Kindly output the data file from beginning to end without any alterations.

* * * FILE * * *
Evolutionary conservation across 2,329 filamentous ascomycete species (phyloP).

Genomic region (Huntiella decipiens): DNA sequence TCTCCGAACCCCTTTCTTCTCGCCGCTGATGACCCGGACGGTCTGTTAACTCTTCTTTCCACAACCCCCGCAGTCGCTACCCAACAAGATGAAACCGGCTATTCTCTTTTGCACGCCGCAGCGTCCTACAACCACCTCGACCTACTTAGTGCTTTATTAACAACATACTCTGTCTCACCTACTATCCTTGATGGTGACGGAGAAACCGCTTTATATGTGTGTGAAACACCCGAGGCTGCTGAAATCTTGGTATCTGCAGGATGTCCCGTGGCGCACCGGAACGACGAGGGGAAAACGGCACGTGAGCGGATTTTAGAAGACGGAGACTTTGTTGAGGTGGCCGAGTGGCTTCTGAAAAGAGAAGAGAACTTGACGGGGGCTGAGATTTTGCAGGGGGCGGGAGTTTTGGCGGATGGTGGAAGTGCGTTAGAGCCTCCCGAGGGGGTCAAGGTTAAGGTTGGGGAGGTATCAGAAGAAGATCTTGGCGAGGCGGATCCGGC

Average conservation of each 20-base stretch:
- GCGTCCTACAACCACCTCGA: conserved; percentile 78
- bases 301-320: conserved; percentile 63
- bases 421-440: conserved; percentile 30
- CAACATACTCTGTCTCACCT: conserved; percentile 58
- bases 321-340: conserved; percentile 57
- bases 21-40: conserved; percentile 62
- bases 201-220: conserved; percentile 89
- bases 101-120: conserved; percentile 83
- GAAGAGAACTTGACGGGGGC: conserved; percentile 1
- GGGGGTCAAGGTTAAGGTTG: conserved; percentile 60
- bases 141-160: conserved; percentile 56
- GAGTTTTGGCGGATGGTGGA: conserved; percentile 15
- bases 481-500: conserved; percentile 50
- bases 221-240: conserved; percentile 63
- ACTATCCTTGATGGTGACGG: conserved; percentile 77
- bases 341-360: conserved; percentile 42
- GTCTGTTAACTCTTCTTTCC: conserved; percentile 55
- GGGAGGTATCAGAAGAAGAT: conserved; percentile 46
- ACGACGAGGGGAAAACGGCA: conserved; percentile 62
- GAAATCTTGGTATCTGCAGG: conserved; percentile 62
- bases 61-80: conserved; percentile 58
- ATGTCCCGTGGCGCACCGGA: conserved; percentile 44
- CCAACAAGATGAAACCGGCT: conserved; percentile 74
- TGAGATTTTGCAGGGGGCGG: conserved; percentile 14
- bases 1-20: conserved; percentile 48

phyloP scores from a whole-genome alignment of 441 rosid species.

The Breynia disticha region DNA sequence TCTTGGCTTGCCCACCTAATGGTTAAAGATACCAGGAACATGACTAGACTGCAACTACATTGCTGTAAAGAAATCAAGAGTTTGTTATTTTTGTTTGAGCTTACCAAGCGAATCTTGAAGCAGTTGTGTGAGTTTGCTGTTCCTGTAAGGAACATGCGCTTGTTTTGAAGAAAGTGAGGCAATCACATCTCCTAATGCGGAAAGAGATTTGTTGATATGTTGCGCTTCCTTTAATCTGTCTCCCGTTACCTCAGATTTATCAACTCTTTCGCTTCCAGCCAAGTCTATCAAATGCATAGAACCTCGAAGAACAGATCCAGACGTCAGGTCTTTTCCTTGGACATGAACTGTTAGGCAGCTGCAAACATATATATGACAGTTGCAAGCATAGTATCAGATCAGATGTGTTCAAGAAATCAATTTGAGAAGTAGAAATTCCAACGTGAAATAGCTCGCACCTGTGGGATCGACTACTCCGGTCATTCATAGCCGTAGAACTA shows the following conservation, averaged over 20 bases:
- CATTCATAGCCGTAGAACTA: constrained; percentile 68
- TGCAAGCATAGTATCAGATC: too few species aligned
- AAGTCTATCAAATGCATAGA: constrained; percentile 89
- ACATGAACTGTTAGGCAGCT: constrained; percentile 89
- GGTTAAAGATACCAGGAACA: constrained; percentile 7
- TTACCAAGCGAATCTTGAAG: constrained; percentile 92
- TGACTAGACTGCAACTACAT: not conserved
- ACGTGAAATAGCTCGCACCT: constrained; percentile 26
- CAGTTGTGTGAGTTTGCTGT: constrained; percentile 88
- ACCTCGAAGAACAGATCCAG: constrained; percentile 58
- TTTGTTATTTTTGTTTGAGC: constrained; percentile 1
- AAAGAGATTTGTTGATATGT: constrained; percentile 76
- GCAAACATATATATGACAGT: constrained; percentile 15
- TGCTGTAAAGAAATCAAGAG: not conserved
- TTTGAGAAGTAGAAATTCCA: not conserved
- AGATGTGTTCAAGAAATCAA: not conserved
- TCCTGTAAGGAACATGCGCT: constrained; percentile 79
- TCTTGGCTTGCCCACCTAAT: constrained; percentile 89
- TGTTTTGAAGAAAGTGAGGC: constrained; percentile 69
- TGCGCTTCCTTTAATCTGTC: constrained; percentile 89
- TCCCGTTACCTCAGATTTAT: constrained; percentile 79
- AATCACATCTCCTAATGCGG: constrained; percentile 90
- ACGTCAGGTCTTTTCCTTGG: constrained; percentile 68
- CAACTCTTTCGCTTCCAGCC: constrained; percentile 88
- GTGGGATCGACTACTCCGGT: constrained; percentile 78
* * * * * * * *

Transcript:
Evolutionary conservation across 2,329 filamentous ascomycete species (phyloP).

Genomic region (Huntiella decipiens): DNA sequence TCTCCGAACCCCTTTCTTCTCGCCGCTGATGACCCGGACGGTCTGTTAACTCTTCTTTCCACAACCCCCGCAGTCGCTACCCAACAAGATGAAACCGGCTATTCTCTTTTGCACGCCGCAGCGTCCTACAACCACCTCGACCTACTTAGTGCTTTATTAACAACATACTCTGTCTCACCTACTATCCTTGATGGTGACGGAGAAACCGCTTTATATGTGTGTGAAACACCCGAGGCTGCTGAAATCTTGGTATCTGCAGGATGTCCCGTGGCGCACCGGAACGACGAGGGGAAAACGGCACGTGAGCGGATTTTAGAAGACGGAGACTTTGTTGAGGTGGCCGAGTGGCTTCTGAAAAGAGAAGAGAACTTGACGGGGGCTGAGATTTTGCAGGGGGCGGGAGTTTTGGCGGATGGTGGAAGTGCGTTAGAGCCTCCCGAGGGGGTCAAGGTTAAGGTTGGGGAGGTATCAGAAGAAGATCTTGGCGAGGCGGATCCGGC

Average conservation of each 20-base stretch:
- GCGTCCTACAACCACCTCGA: conserved; percentile 78
- bases 301-320: conserved; percentile 63
- bases 421-440: conserved; percentile 30
- CAACATACTCTGTCTCACCT: conserved; percentile 58
- bases 321-340: conserved; percentile 57
- bases 21-40: conserved; percentile 62
- bases 201-220: conserved; percentile 89
- bases 101-120: conserved; percentile 83
- GAAGAGAACTTGACGGGGGC: conserved; percentile 1
- GGGGGTCAAGGTTAAGGTTG: conserved; percentile 60
- bases 141-160: conserved; percentile 56
- GAGTTTTGGCGGATGGTGGA: conserved; percentile 15
- bases 481-500: conserved; percentile 50
- bases 221-240: conserved; percentile 63
- ACTATCCTTGATGGTGACGG: conserved; percentile 77
- bases 341-360: conserved; percentile 42
- GTCTGTTAACTCTTCTTTCC: conserved; percentile 55
- GGGAGGTATCAGAAGAAGAT: conserved; percentile 46
- ACGACGAGGGGAAAACGGCA: conserved; percentile 62
- GAAATCTTGGTATCTGCAGG: conserved; percentile 62
- bases 61-80: conserved; percentile 58
- ATGTCCCGTGGCGCACCGGA: conserved; percentile 44
- CCAACAAGATGAAACCGGCT: conserved; percentile 74
- TGAGATTTTGCAGGGGGCGG: conserved; percentile 14
- bases 1-20: conserved; percentile 48

phyloP scores from a whole-genome alignment of 441 rosid species.

The Breynia disticha region DNA sequence TCTTGGCTTGCCCACCTAATGGTTAAAGATACCAGGAACATGACTAGACTGCAACTACATTGCTGTAAAGAAATCAAGAGTTTGTTATTTTTGTTTGAGCTTACCAAGCGAATCTTGAAGCAGTTGTGTGAGTTTGCTGTTCCTGTAAGGAACATGCGCTTGTTTTGAAGAAAGTGAGGCAATCACATCTCCTAATGCGGAAAGAGATTTGTTGATATGTTGCGCTTCCTTTAATCTGTCTCCCGTTACCTCAGATTTATCAACTCTTTCGCTTCCAGCCAAGTCTATCAAATGCATAGAACCTCGAAGAACAGATCCAGACGTCAGGTCTTTTCCTTGGACATGAACTGTTAGGCAGCTGCAAACATATATATGACAGTTGCAAGCATAGTATCAGATCAGATGTGTTCAAGAAATCAATTTGAGAAGTAGAAATTCCAACGTGAAATAGCTCGCACCTGTGGGATCGACTACTCCGGTCATTCATAGCCGTAGAACTA shows the following conservation, averaged over 20 bases:
- CATTCATAGCCGTAGAACTA: constrained; percentile 68
- TGCAAGCATAGTATCAGATC: too few species aligned
- AAGTCTATCAAATGCATAGA: constrained; percentile 89
- ACATGAACTGTTAGGCAGCT: constrained; percentile 89
- GGTTAAAGATACCAGGAACA: constrained; percentile 7
- TTACCAAGCGAATCTTGAAG: constrained; percentile 92
- TGACTAGACTGCAACTACAT: not conserved
- ACGTGAAATAGCTCGCACCT: constrained; percentile 26
- CAGTTGTGTGAGTTTGCTGT: constrained; percentile 88
- ACCTCGAAGAACAGATCCAG: constrained; percentile 58
- TTTGTTATTTTTGTTTGAGC: constrained; percentile 1
- AAAGAGATTTGTTGATATGT: constrained; percentile 76
- GCAAACATATATATGACAGT: constrained; percentile 15
- TGCTGTAAAGAAATCAAGAG: not conserved
- TTTGAGAAGTAGAAATTCCA: not conserved
- AGATGTGTTCAAGAAATCAA: not conserved
- TCCTGTAAGGAACATGCGCT: constrained; percentile 79
- TCTTGGCTTGCCCACCTAAT: constrained; percentile 89
- TGTTTTGAAGAAAGTGAGGC: constrained; percentile 69
- TGCGCTTCCTTTAATCTGTC: constrained; percentile 89
- TCCCGTTACCTCAGATTTAT: constrained; percentile 79
- AATCACATCTCCTAATGCGG: constrained; percentile 90
- ACGTCAGGTCTTTTCCTTGG: constrained; percentile 68
- CAACTCTTTCGCTTCCAGCC: constrained; percentile 88
- GTGGGATCGACTACTCCGGT: constrained; percentile 78